Earth to Governor McCrory: The time for action is long past due. Do the right thing and help these men and their families — now. And if you want to learn more about the subject, all you have to do is walk a couple blocks down the street from the mansion and attend a panel discussion that Campbell Law School will be holding Thursday evening. Here are the details: Read More

Commentary

DeanSmithI didn’t attend UNC and had only lived in North Carolina for a year when Coach Dean Smith won his final NCAA championship in 1993. I do have two daughters who are both Chapel Hill grads, but save for that and my admiration/appreciation for the school, any connections to Coach Smith that I have ever enjoyed have been, to say the least, extremely attenuated. Indeed, for my college basketball coaching hero — the late, great John Robert Wooden — Smith was an up and coming rival back in the day.

It is therefore, above all, a sense of gratitude that I feel today to the troubled, if unwitting, souls at the Pope-Civitas Institute for producing a list in recent weeks — the so-called “Map of the Left” — that would include us both. What a gift that they actually got the darned thing out before Coach Smith passed.

Indeed, the more I think about it, the more I am struck by what a great gift the Pope-Civitas people have given to the hundreds of caring and thinking folks who were named. From now on, all of us will always be able to proudly wear the badge of honor of having been associated with such a great man.

And as David Zirin of The Nation (among many others), explained this morning, there were loads of great reasons that Smith was included on the “map” — especially his passionate opposition to racism in all of its ugly manifestations (most notably the death penalty). Even if the silly Civitasers want to think of it as a “vast and shadowy network,” the so-called “map” is, for the most part, a list of people and organizations dedicated to truth, love, sunlight and modernity — i.e. the same things Smith fought for throughout his admirable life.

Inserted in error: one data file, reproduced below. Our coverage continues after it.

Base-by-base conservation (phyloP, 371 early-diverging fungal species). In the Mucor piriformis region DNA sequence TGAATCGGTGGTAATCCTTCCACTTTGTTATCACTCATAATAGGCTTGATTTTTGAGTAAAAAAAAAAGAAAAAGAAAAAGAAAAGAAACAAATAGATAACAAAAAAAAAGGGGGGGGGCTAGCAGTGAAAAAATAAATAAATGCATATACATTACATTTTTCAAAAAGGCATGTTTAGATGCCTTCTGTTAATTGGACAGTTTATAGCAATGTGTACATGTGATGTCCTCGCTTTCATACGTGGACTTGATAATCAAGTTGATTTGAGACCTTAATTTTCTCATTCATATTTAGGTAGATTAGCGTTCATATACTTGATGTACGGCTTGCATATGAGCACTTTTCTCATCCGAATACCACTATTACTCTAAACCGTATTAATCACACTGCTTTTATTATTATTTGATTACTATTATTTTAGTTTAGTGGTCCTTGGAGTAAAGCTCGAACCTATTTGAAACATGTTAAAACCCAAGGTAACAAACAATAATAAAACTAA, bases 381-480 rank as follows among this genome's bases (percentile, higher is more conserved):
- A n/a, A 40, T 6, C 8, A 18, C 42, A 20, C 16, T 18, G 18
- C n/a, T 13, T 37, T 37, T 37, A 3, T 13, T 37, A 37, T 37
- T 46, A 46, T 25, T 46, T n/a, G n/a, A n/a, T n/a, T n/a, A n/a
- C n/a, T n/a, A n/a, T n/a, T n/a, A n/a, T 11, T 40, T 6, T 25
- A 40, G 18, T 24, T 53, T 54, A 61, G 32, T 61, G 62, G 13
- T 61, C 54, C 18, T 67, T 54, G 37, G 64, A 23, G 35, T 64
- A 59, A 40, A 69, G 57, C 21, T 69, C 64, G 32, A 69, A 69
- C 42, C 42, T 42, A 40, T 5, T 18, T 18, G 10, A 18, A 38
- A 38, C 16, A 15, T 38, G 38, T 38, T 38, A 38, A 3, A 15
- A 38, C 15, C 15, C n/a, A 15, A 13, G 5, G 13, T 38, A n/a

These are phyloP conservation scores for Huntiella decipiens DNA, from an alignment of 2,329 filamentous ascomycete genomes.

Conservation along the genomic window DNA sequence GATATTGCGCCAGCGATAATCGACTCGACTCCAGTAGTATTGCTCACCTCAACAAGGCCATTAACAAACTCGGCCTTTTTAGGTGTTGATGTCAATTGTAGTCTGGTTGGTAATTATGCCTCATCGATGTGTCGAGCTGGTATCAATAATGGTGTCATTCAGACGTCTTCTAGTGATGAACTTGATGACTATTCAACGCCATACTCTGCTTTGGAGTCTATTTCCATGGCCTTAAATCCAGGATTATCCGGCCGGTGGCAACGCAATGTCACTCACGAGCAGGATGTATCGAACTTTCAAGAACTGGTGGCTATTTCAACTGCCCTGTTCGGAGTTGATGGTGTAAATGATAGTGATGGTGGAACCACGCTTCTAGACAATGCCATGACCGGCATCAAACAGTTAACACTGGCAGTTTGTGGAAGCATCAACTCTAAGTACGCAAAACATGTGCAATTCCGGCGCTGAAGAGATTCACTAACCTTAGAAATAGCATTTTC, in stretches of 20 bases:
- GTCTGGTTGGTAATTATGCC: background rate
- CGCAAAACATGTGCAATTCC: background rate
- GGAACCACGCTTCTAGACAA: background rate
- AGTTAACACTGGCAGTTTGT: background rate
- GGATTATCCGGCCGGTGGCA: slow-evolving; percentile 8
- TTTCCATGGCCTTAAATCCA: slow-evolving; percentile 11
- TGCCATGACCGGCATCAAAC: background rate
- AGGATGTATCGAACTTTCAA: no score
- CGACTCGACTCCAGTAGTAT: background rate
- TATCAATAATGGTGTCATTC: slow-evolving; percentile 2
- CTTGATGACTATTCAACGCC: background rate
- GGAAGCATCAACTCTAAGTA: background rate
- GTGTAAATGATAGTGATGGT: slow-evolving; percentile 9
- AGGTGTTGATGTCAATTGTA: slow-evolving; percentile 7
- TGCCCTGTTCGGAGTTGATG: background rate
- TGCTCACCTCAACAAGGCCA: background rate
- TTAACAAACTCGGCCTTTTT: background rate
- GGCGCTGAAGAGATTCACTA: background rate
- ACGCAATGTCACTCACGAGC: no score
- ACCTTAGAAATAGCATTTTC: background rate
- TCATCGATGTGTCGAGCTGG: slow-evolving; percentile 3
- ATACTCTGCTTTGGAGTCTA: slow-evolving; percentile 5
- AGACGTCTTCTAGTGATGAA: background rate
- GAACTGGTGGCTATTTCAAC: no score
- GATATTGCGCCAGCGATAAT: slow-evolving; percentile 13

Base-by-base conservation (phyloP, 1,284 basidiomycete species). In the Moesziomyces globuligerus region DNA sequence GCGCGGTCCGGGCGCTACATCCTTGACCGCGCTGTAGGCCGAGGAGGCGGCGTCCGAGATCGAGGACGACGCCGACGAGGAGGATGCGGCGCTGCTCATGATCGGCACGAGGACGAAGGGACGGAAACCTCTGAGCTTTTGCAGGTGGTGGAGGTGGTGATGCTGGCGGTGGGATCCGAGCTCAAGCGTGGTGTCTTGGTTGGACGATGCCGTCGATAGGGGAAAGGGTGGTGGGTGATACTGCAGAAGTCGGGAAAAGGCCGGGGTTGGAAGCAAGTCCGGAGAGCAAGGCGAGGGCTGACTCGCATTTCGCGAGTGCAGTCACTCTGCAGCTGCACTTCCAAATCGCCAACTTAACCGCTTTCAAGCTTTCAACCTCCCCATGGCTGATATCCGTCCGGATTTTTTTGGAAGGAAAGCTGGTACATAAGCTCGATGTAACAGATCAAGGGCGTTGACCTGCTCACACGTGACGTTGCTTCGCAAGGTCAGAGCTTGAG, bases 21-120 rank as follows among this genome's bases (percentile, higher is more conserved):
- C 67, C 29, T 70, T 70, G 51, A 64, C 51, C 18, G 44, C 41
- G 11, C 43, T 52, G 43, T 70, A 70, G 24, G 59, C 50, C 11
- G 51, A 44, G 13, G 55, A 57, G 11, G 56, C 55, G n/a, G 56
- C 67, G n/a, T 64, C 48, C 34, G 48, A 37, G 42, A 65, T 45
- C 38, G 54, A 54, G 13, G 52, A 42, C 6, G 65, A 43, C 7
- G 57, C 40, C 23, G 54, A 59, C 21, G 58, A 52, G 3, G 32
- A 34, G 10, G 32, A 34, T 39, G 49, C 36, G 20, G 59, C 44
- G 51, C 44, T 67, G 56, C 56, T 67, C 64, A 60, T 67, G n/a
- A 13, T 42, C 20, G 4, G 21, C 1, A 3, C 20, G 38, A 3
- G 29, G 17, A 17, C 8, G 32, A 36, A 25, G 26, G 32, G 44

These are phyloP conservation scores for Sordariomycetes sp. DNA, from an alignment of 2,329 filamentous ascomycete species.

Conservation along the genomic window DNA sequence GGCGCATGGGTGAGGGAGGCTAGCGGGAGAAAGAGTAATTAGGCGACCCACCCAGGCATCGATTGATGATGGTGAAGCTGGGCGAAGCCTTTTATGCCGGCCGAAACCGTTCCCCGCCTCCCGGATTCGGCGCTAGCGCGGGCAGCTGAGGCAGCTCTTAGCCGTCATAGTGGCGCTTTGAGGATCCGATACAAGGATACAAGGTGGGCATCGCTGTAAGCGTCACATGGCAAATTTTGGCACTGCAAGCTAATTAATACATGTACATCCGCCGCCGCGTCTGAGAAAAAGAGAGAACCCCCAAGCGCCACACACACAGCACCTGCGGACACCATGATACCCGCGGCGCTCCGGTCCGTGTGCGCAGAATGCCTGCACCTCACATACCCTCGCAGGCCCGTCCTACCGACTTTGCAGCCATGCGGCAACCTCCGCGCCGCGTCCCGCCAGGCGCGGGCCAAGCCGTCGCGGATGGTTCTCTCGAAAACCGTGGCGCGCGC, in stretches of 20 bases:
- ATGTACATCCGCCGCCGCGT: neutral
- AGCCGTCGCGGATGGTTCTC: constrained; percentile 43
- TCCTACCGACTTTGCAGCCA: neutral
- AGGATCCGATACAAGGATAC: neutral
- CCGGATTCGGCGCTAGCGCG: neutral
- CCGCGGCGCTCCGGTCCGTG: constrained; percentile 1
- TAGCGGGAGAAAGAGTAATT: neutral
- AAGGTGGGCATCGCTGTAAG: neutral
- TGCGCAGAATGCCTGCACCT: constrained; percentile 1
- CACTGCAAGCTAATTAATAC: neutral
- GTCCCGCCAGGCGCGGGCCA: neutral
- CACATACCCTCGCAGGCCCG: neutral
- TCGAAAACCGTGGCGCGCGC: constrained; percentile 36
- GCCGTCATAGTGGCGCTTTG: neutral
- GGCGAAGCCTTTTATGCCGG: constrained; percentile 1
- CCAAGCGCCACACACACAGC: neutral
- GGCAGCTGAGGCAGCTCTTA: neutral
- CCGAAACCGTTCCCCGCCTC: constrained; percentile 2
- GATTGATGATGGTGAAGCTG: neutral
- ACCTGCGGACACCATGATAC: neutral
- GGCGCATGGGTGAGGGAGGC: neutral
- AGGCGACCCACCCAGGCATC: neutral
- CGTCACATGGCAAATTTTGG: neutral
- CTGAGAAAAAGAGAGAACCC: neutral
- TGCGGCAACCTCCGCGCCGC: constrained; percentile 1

RIP Coach Smith. All members of the progressive cause in our state are honored to have had such a marvelous teammate.

Commentary

Death penaltyToday’s exoneration of Joseph Sledge after 36 years behind bars for a crime he did not commit gives rise to one overriding question today:

How many more men wrongfully convicted and imprisoned (or even sent to Death Row) is it going to take before the stubborn defenders of the death penalty in North Carolina finally admit that it is simply impossible to impose such a punishment in a fair and foolproof way?

Unless one simply goes along with the mind-boggling and terrifying position of Antonin Scalia that there is nothing wrong or unconstitutional  with executing a person “who had a full and fair trial but is later able to convince a court that he is ‘actually’ innocent,” any honest person must simply admit that the time has finally come to end the death penalty once and for all.

Commentary

It’s tragically absurd that people have been forced to resort to this, but the family, friends and advocates helping Texas death row inmate Scott Panetti have launched a petition drive to help promote his effort to gain clemency.

The following description of Mr. Panetti’s situation comes from the good folks at the Texas Defender Service:

Scott Panetti was honorably discharged from the Navy at the age of 18. Eighteen months later, he was diagnosed with “early schizophrenia.”

Scott Panetti has suffered from severe mental illness for over 30 years. It first manifested itself at least a decade Scott Panettibefore the crime for which he was convicted and sentenced to death in Texas. His severe mental illness has infected every stage of his capital case and although Mr. Panetti continues to be severely mentally ill, Texas now plans to execute Mr. Panetti on December 3, 2014.

This is the enduring image of Mr. Panetti’s case: a paranoid schizophrenic wearing a TV-Western cowboy costume; on trial for his life, insisting on defending himself without counsel; attempting to subpoena the Pope, John F. Kennedy, and Jesus Christ; and raising an insanity defense. Mr. Panetti’s pro se performance was an abomination and his trial was a mockery of the criminal justice system. Read More